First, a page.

Parkers overall rating: 4.3 out of 5 4.3
  • Classy and ergonomic cabin
  • Plush materials up top and simple controls
  • Digital dials standard on all models

Despite the usual VW Group switchgear commonality, the new-look SEAT dashboard with a floating infotainment touchscreen is different from its cousins that have them set into the dashboard.

In fact, calling it floating is misleading – it’s not freestanding like that of the Peugeot 5008, rather it’s chamfered away behind to create an optical illusion. Somehow it looks a retrograde step from the integrated look of the smaller Arona and Ateca models, and does look a little cheap with a large glossy black bezel around it that looks like it should be filled by a larger screen (it can’t be). Still, in-built Alexa and Shazam are available if such technologies are boat-floaters for you.

Elsewhere, soft-touch plastics on top of the dashboard feel higher quality than the equivalent Kodiaq, but lower down the interior there are some scratchier feeling materials. However, there are some materials akin to those found in the Peugeot 5008 on the door cards that match the pleasant seats, so it feels different enough from the Kodiaq and Tiguan to be worth a look, and not just a reskinned interior. Plus, standard-fit digital dials on all Tarraco models give an extra air of quality and sportiness.

However, the Tarraco isn’t quite a true seven-seater: think upon it more as a five-plus-two as – like its rivals – the rearmost seats are sized and shaped for kids rather than adults. If you want a more accommodating SEAT with seven seats, then the Alhambra is still on sale.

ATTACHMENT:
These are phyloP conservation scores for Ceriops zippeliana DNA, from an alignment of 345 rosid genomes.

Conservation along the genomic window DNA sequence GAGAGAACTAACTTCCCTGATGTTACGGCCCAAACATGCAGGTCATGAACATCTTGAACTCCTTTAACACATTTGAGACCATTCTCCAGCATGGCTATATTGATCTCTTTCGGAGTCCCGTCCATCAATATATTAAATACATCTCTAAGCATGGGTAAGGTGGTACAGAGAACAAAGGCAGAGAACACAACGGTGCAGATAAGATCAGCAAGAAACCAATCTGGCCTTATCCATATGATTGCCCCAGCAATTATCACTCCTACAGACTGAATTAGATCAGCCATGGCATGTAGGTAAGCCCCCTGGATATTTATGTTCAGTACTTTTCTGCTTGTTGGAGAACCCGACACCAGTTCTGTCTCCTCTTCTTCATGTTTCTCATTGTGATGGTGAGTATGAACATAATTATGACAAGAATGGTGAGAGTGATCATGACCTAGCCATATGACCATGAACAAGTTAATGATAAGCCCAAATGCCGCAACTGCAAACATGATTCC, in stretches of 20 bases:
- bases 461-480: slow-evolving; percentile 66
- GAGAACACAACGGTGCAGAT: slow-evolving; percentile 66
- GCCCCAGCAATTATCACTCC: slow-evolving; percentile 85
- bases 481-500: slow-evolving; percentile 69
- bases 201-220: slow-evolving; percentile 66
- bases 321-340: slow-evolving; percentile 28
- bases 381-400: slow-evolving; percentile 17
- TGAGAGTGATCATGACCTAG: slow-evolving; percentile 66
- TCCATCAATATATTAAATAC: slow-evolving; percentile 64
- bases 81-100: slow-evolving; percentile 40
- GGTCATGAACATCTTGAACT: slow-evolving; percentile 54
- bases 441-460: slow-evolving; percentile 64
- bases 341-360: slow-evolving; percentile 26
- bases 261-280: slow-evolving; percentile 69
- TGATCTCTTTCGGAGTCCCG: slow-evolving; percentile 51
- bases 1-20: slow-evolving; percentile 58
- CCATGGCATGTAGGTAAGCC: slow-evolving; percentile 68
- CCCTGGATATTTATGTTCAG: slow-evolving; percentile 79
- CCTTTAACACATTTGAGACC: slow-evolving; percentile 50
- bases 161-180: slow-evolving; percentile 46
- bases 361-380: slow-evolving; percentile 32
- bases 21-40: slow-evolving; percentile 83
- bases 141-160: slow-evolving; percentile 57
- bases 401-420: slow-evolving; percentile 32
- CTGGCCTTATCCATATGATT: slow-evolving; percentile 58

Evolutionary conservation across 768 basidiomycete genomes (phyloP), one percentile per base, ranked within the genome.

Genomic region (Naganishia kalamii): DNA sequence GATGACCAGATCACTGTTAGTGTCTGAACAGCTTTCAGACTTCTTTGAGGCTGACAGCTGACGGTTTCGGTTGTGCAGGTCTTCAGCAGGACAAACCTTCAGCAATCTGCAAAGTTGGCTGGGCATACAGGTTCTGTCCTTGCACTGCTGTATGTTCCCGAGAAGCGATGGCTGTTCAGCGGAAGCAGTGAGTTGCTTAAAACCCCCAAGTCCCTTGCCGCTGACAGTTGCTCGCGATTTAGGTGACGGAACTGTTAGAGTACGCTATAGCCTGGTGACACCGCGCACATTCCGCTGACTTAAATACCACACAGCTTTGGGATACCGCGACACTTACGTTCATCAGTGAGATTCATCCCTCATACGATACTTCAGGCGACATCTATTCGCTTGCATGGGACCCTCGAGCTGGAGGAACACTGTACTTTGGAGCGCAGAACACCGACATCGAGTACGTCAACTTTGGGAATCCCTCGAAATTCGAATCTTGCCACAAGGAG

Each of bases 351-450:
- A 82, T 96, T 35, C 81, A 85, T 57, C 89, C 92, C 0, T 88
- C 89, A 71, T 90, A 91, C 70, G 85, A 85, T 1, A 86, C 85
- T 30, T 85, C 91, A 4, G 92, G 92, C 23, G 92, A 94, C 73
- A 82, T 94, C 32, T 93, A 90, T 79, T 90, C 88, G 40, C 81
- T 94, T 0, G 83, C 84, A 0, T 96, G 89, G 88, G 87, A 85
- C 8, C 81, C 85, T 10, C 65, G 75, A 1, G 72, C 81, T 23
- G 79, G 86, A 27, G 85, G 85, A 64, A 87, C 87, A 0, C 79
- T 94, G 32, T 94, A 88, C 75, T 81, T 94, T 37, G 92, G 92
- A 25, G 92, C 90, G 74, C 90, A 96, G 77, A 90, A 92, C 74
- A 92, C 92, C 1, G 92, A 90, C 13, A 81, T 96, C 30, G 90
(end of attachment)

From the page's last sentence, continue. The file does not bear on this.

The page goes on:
Is it comfortable?

  • Supportive seats on all models
  • Good amount of adjustment
  • Good refinement, but firm ride

The Tarraco needs to be a comfortable and relaxing family car, and it delivers on this front when it comes to interior accommodation, while refinement is also good. It’s a hushed car with good sound insulation – the engines don’t get too rowdy and wind noise is kept to a minimum (aside from some noise coming from the panoramic sunroof at speed). However, the large 20-inch alloys can kick up a bit of a racket on some surfaces, and this can impact comfort over rough roads too.

The Tarraco has a firmer ride than pretty much all of its rivals, making it the least comfortable of the lot. However, it’s far from uncomfortable – it’s just that the Tiguan and Kodiaq major in this area. The Tarraco claws back a bit of ground with supportive and comfortable seats with plenty of adjustment, so it’s easy to get comfy. Our suggestion would be to avoid the higher-spec models and their larger wheels and opt for an SE Technology or Xcellence model – you still get impressive seats, but with more of a sidewall on the tyres the ride is a little softer.